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A Theatrician is Not an Alchemist
By Reza Yazdani
October 2005
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The Three Sisters took the stage of Tehran City Theater's NO HALL in late September and it will soon end its performance. The NEWSHA Troupe had previously staged the play in Chekhov Week celebrations in Tehran. The current interview was conducted prior to the recent staging of the play.

Anton Chekhov's Drama

Why The Three Sisters?

Rahimi: It goes back to what our troupe originally set out as its objective. As a director I believe that a theater person is not an alchemist, that the original text has to be rich; as such I am looking at 100 superior plays with a strong leitmotif. These are plays that inspired the "modern play."


Newsha first formed as BUDAN Troupe. It set out to perform classic plays of the world, keeping true to the text. They started with The Ring of General Macias and The Three Sisters is their 15th performance.

Additions and Deletions

From the troupe's previous works it seems that you introduce new elements into classic plays. What did you do here?

Rahimi: For one thing, we tried to use the entire stage area of the No Hall. We eliminated the physical presence of one of the pivotal characters (SOLYONY) as well as the final scene where this character kills TUZENBACH. With the elimination of this physical presence, we replaced it with a voice. Our motifs, then, take on an audio characteristic, a transformation akin to BODY Art and DANCE Art. What we call Dance is an attempt by the performers to understand their surroundings when they find themselves in a particular geography. Mimodrama, which has come of age in the past 30 years, is one the important tools of the art of performance and one that we have used here as a narrative technique. The difference between a narrator in a work of fiction and that of theater is that in fiction two or three narrators can coexist (hidden narrator, third person narrator, which can sometimes turn into a first person), but in theater all the elements have a narrative function. Even the leitmotif in this play has assumed a narrative role.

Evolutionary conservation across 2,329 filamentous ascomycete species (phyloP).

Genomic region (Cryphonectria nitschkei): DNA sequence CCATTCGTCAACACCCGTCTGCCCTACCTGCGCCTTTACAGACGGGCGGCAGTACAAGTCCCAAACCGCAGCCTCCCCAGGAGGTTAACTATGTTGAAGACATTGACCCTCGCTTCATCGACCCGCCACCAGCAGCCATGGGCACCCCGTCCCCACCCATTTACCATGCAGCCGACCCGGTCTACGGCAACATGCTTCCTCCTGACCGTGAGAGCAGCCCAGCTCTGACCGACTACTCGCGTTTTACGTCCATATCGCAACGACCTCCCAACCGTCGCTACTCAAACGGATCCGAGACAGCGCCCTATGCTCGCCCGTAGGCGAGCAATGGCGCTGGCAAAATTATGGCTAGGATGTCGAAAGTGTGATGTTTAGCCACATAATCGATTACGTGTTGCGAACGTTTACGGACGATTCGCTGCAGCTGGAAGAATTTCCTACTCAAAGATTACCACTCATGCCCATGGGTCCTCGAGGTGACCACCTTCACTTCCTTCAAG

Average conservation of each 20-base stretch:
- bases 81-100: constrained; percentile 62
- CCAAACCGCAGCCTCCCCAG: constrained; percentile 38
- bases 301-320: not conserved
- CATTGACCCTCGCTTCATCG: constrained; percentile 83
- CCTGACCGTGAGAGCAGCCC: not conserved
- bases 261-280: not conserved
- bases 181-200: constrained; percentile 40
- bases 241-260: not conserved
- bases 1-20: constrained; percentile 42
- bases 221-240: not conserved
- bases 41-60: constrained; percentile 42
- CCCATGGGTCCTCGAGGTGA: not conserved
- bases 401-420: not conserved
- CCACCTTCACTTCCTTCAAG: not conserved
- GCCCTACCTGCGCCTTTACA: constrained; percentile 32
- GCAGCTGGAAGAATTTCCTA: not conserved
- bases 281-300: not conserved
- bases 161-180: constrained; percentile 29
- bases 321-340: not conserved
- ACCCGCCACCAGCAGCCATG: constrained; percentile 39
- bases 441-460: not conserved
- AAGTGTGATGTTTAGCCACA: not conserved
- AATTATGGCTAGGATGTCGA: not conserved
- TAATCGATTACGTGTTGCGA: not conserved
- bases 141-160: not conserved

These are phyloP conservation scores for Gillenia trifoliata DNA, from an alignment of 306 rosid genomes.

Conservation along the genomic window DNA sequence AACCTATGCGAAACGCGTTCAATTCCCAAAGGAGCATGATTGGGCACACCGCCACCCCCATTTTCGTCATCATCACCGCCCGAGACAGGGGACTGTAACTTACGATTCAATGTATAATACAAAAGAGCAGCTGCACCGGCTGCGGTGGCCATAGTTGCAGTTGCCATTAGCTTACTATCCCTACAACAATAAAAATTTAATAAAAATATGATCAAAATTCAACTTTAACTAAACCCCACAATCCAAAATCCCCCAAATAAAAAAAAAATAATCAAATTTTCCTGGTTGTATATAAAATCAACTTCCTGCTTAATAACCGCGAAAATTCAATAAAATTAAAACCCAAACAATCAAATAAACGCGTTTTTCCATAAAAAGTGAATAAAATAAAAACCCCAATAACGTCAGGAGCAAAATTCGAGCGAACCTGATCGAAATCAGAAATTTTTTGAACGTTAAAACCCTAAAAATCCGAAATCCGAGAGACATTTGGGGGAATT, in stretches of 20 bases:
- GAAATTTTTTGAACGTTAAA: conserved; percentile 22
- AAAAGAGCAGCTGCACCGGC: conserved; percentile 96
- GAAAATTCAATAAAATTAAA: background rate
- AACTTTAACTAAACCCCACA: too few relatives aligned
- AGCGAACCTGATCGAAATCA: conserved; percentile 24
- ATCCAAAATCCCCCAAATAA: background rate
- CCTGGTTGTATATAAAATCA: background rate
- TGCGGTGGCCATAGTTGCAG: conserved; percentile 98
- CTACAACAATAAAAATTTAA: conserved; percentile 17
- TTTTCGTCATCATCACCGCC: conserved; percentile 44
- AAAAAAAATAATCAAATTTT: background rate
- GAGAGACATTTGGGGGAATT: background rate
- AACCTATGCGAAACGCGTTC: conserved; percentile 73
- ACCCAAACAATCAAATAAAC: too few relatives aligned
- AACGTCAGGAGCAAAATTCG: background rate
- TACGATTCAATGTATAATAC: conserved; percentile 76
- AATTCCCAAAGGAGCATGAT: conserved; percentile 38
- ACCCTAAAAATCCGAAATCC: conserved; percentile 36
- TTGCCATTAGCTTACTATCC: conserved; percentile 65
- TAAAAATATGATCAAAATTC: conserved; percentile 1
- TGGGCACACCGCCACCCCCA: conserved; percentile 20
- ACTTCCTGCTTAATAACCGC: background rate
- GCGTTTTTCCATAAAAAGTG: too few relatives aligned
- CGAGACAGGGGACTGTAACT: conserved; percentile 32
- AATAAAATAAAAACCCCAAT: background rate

Voices: Baron Tuzenbach, Madam Ranuski, Nina, Libeldov, Varia, Charlotta, Uncle Vania, Natasha, Lieutenant Solyony, Bubic.


In a way, then, you are doing a visual narration rather than a play based on text?

Rahimi: It is important to get to the essence of each image, to the point that images won't be burdened by words. They are liberated to go their own way. Once all the visual elements speak to the audience, we have reached Performance Art. One the other hand, for The Three Sisters, we realized that the audience is coming to see a play, so we cannot call it Performance Art per se.


Characters: Chebutykin, Olga, Vershinin, Irina, Andrey Prozorov, Masha, Lieutenant Solyony.


Recently in the City Theater we have witnessed activities taking place outside performance halls, for example, we have seen performances in the coffee shop or we have seen photograph exhibitions in the waiting spaces of the complex. Have you also considered setting up such side shows for your work?

Rahimi: No, we don't have side shows, but everything happens within the play – voice, sculpture, photograph exhibit. All these peripheral elements came up in the group and I only worked the details. We should see these side shows as part of the totality of the play. I personally don't believe in ornaments on stage because everything should be part of the body of the play.


Peripherals: Sculptures, photography, and stage set up.